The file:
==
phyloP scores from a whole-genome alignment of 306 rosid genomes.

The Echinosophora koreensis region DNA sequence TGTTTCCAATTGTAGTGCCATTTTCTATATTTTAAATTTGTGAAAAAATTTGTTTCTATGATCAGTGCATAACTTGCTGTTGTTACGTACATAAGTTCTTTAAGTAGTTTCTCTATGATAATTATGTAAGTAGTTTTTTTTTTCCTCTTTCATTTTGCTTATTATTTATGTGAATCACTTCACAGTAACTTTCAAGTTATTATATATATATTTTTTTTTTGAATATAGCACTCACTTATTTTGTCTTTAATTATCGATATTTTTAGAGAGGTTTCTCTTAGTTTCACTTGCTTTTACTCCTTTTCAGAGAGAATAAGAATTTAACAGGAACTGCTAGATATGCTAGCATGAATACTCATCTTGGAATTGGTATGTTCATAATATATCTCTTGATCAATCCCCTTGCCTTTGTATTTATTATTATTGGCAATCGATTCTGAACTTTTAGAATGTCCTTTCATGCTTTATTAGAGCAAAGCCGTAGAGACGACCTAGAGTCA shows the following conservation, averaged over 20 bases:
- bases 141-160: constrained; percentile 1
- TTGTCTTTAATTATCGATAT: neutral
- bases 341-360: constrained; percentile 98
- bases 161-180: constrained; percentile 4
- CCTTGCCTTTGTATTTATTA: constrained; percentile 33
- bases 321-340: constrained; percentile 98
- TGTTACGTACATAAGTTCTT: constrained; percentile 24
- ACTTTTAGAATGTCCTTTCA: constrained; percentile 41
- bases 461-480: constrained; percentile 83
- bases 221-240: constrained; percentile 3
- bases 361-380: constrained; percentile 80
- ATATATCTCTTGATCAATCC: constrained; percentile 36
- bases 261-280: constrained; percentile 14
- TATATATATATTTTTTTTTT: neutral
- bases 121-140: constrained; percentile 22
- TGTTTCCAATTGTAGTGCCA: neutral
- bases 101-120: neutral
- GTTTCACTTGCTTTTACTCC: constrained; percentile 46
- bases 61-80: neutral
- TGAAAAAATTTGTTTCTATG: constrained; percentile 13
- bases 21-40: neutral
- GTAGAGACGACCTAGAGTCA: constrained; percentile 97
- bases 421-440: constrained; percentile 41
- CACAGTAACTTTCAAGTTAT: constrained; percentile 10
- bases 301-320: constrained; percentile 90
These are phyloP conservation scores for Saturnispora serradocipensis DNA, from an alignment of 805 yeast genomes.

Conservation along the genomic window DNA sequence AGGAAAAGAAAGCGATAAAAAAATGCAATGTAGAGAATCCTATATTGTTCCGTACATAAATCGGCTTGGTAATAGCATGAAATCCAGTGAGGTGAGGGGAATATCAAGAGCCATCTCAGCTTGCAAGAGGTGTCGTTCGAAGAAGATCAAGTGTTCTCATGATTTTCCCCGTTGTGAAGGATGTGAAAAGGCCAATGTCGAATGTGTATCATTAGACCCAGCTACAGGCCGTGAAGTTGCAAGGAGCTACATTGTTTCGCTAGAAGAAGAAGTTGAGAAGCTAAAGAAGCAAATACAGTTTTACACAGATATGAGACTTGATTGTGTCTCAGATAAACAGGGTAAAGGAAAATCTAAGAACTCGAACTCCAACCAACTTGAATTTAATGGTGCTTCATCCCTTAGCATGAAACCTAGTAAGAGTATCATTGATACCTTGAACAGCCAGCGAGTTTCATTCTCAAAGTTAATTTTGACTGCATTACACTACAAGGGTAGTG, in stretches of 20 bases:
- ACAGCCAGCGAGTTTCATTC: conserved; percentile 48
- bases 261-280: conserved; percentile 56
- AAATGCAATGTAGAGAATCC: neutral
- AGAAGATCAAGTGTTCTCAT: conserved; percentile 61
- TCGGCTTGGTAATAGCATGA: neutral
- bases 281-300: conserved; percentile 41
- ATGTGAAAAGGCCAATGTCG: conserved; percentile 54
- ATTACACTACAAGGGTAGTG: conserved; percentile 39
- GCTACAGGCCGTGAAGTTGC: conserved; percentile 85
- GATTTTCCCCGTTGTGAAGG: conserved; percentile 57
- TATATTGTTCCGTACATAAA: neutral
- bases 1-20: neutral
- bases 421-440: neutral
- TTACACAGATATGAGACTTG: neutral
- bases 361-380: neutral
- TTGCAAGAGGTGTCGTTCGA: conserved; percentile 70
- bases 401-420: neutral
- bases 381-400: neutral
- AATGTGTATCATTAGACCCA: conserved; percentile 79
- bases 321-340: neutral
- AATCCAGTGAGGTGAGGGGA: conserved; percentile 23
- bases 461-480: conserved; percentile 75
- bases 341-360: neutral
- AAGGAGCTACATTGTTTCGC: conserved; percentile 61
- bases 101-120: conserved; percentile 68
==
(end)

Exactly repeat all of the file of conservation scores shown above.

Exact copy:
phyloP scores from a whole-genome alignment of 306 rosid genomes.

The Echinosophora koreensis region DNA sequence TGTTTCCAATTGTAGTGCCATTTTCTATATTTTAAATTTGTGAAAAAATTTGTTTCTATGATCAGTGCATAACTTGCTGTTGTTACGTACATAAGTTCTTTAAGTAGTTTCTCTATGATAATTATGTAAGTAGTTTTTTTTTTCCTCTTTCATTTTGCTTATTATTTATGTGAATCACTTCACAGTAACTTTCAAGTTATTATATATATATTTTTTTTTTGAATATAGCACTCACTTATTTTGTCTTTAATTATCGATATTTTTAGAGAGGTTTCTCTTAGTTTCACTTGCTTTTACTCCTTTTCAGAGAGAATAAGAATTTAACAGGAACTGCTAGATATGCTAGCATGAATACTCATCTTGGAATTGGTATGTTCATAATATATCTCTTGATCAATCCCCTTGCCTTTGTATTTATTATTATTGGCAATCGATTCTGAACTTTTAGAATGTCCTTTCATGCTTTATTAGAGCAAAGCCGTAGAGACGACCTAGAGTCA shows the following conservation, averaged over 20 bases:
- bases 141-160: constrained; percentile 1
- TTGTCTTTAATTATCGATAT: neutral
- bases 341-360: constrained; percentile 98
- bases 161-180: constrained; percentile 4
- CCTTGCCTTTGTATTTATTA: constrained; percentile 33
- bases 321-340: constrained; percentile 98
- TGTTACGTACATAAGTTCTT: constrained; percentile 24
- ACTTTTAGAATGTCCTTTCA: constrained; percentile 41
- bases 461-480: constrained; percentile 83
- bases 221-240: constrained; percentile 3
- bases 361-380: constrained; percentile 80
- ATATATCTCTTGATCAATCC: constrained; percentile 36
- bases 261-280: constrained; percentile 14
- TATATATATATTTTTTTTTT: neutral
- bases 121-140: constrained; percentile 22
- TGTTTCCAATTGTAGTGCCA: neutral
- bases 101-120: neutral
- GTTTCACTTGCTTTTACTCC: constrained; percentile 46
- bases 61-80: neutral
- TGAAAAAATTTGTTTCTATG: constrained; percentile 13
- bases 21-40: neutral
- GTAGAGACGACCTAGAGTCA: constrained; percentile 97
- bases 421-440: constrained; percentile 41
- CACAGTAACTTTCAAGTTAT: constrained; percentile 10
- bases 301-320: constrained; percentile 90
These are phyloP conservation scores for Saturnispora serradocipensis DNA, from an alignment of 805 yeast genomes.

Conservation along the genomic window DNA sequence AGGAAAAGAAAGCGATAAAAAAATGCAATGTAGAGAATCCTATATTGTTCCGTACATAAATCGGCTTGGTAATAGCATGAAATCCAGTGAGGTGAGGGGAATATCAAGAGCCATCTCAGCTTGCAAGAGGTGTCGTTCGAAGAAGATCAAGTGTTCTCATGATTTTCCCCGTTGTGAAGGATGTGAAAAGGCCAATGTCGAATGTGTATCATTAGACCCAGCTACAGGCCGTGAAGTTGCAAGGAGCTACATTGTTTCGCTAGAAGAAGAAGTTGAGAAGCTAAAGAAGCAAATACAGTTTTACACAGATATGAGACTTGATTGTGTCTCAGATAAACAGGGTAAAGGAAAATCTAAGAACTCGAACTCCAACCAACTTGAATTTAATGGTGCTTCATCCCTTAGCATGAAACCTAGTAAGAGTATCATTGATACCTTGAACAGCCAGCGAGTTTCATTCTCAAAGTTAATTTTGACTGCATTACACTACAAGGGTAGTG, in stretches of 20 bases:
- ACAGCCAGCGAGTTTCATTC: conserved; percentile 48
- bases 261-280: conserved; percentile 56
- AAATGCAATGTAGAGAATCC: neutral
- AGAAGATCAAGTGTTCTCAT: conserved; percentile 61
- TCGGCTTGGTAATAGCATGA: neutral
- bases 281-300: conserved; percentile 41
- ATGTGAAAAGGCCAATGTCG: conserved; percentile 54
- ATTACACTACAAGGGTAGTG: conserved; percentile 39
- GCTACAGGCCGTGAAGTTGC: conserved; percentile 85
- GATTTTCCCCGTTGTGAAGG: conserved; percentile 57
- TATATTGTTCCGTACATAAA: neutral
- bases 1-20: neutral
- bases 421-440: neutral
- TTACACAGATATGAGACTTG: neutral
- bases 361-380: neutral
- TTGCAAGAGGTGTCGTTCGA: conserved; percentile 70
- bases 401-420: neutral
- bases 381-400: neutral
- AATGTGTATCATTAGACCCA: conserved; percentile 79
- bases 321-340: neutral
- AATCCAGTGAGGTGAGGGGA: conserved; percentile 23
- bases 461-480: conserved; percentile 75
- bases 341-360: neutral
- AAGGAGCTACATTGTTTCGC: conserved; percentile 61
- bases 101-120: conserved; percentile 68